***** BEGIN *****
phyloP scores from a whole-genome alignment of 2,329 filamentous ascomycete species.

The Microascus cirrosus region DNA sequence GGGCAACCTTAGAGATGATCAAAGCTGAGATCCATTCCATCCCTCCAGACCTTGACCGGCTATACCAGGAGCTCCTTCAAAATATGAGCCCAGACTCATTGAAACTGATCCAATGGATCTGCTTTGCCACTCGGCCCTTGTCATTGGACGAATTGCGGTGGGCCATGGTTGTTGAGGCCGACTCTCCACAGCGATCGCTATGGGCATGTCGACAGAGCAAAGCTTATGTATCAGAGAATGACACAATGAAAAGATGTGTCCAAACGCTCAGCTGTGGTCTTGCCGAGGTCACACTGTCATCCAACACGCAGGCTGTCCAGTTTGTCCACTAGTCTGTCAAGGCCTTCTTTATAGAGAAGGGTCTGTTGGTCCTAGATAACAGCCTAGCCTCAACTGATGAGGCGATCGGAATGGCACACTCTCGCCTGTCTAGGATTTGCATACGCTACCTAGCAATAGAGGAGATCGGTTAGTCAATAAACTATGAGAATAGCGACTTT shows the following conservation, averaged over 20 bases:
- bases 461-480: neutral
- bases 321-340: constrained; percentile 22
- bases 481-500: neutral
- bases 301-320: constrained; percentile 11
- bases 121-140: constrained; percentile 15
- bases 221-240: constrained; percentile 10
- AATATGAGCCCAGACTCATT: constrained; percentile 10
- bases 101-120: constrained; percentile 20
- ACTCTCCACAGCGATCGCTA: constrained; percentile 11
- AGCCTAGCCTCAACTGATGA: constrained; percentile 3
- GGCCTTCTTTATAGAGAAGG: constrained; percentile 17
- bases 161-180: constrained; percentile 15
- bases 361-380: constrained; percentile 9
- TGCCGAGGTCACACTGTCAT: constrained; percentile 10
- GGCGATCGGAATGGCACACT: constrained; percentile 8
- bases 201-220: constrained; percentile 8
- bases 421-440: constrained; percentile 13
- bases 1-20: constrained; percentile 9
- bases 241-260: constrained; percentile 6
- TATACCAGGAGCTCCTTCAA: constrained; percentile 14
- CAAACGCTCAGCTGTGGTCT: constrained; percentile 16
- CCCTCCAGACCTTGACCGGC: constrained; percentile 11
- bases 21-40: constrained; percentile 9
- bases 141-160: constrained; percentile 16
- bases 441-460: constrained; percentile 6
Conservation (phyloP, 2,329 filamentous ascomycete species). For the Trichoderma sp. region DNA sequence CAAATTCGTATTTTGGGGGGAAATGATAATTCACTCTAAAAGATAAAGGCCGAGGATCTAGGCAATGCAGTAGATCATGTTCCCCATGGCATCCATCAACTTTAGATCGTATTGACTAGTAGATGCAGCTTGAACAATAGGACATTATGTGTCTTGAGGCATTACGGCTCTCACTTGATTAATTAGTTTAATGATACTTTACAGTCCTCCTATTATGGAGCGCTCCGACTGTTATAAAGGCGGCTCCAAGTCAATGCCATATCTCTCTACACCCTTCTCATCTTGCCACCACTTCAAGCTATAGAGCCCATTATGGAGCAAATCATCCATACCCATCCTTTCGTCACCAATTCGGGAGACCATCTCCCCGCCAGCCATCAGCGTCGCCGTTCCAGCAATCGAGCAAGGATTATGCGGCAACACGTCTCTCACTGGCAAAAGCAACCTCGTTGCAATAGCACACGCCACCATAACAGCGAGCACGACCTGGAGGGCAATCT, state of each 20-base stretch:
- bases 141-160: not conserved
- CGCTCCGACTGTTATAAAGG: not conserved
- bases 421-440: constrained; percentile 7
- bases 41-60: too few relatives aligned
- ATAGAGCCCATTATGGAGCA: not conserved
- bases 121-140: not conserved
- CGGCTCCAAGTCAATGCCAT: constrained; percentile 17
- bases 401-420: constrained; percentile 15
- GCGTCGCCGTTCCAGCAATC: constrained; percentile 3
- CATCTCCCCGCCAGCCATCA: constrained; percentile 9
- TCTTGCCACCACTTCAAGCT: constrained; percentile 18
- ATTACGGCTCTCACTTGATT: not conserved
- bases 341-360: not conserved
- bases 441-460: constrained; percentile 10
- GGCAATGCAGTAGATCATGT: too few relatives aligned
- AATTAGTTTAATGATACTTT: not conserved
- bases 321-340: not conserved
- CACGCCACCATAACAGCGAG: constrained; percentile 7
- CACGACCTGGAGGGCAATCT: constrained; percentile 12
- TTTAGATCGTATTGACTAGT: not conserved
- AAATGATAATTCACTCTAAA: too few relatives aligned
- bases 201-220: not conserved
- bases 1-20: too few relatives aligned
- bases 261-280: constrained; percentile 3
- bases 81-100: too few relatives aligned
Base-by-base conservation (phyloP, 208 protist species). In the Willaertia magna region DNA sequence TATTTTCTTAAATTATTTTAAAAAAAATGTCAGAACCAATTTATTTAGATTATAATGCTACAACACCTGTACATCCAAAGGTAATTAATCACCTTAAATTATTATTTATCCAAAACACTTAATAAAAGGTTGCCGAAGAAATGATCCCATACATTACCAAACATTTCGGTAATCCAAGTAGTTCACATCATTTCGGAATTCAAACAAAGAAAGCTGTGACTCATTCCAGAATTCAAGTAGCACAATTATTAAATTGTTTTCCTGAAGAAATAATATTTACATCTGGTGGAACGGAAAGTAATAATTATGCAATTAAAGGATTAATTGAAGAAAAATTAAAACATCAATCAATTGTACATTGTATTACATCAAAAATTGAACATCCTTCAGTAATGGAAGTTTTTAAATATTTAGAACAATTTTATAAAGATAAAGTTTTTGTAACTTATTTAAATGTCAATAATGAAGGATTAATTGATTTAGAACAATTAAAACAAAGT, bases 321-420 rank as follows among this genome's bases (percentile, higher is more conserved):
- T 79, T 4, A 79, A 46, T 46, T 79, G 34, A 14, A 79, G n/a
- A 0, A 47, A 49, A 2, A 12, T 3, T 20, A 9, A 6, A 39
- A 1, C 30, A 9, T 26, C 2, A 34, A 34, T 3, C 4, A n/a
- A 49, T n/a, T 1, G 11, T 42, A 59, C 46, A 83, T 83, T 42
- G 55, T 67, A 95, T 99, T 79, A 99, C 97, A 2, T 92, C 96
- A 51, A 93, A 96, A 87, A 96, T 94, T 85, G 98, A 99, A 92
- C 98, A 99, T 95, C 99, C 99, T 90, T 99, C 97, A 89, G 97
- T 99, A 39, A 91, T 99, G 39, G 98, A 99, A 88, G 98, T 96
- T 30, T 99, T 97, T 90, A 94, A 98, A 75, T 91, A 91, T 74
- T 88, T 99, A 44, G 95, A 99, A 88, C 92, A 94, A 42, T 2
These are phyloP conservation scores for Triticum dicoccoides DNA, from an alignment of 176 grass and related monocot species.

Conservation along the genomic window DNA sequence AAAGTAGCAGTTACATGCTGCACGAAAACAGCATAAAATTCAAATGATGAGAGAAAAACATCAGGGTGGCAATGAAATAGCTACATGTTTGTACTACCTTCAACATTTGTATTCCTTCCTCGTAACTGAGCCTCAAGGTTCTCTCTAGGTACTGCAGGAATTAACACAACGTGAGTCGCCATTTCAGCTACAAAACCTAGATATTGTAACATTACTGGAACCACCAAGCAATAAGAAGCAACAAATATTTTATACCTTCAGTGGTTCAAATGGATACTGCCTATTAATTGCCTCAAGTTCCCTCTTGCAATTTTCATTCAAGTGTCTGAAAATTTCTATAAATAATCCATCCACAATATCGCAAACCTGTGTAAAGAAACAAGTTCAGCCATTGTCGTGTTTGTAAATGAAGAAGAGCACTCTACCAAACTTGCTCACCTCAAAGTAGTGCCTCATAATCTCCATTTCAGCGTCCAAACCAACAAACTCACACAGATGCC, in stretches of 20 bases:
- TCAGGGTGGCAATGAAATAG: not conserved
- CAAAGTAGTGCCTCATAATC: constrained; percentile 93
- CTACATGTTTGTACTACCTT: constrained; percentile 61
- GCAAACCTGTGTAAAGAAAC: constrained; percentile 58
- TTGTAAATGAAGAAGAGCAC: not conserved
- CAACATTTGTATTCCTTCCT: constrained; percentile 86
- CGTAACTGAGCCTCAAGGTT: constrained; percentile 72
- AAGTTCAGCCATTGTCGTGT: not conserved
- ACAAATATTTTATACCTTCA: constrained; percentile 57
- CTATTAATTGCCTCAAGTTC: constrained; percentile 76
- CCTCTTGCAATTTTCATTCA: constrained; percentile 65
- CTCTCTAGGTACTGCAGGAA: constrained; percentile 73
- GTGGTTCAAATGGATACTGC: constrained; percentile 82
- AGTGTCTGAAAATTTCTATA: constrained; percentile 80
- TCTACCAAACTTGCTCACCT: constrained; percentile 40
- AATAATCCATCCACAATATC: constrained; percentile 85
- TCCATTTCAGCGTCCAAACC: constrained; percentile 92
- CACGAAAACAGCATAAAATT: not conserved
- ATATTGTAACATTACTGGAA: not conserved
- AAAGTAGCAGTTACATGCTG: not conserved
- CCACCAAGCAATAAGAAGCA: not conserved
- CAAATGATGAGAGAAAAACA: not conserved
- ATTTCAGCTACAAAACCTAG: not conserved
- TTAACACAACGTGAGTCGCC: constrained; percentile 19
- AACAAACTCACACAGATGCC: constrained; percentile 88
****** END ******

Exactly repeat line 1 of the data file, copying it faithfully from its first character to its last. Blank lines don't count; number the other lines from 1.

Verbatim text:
phyloP scores from a whole-genome alignment of 2,329 filamentous ascomycete species.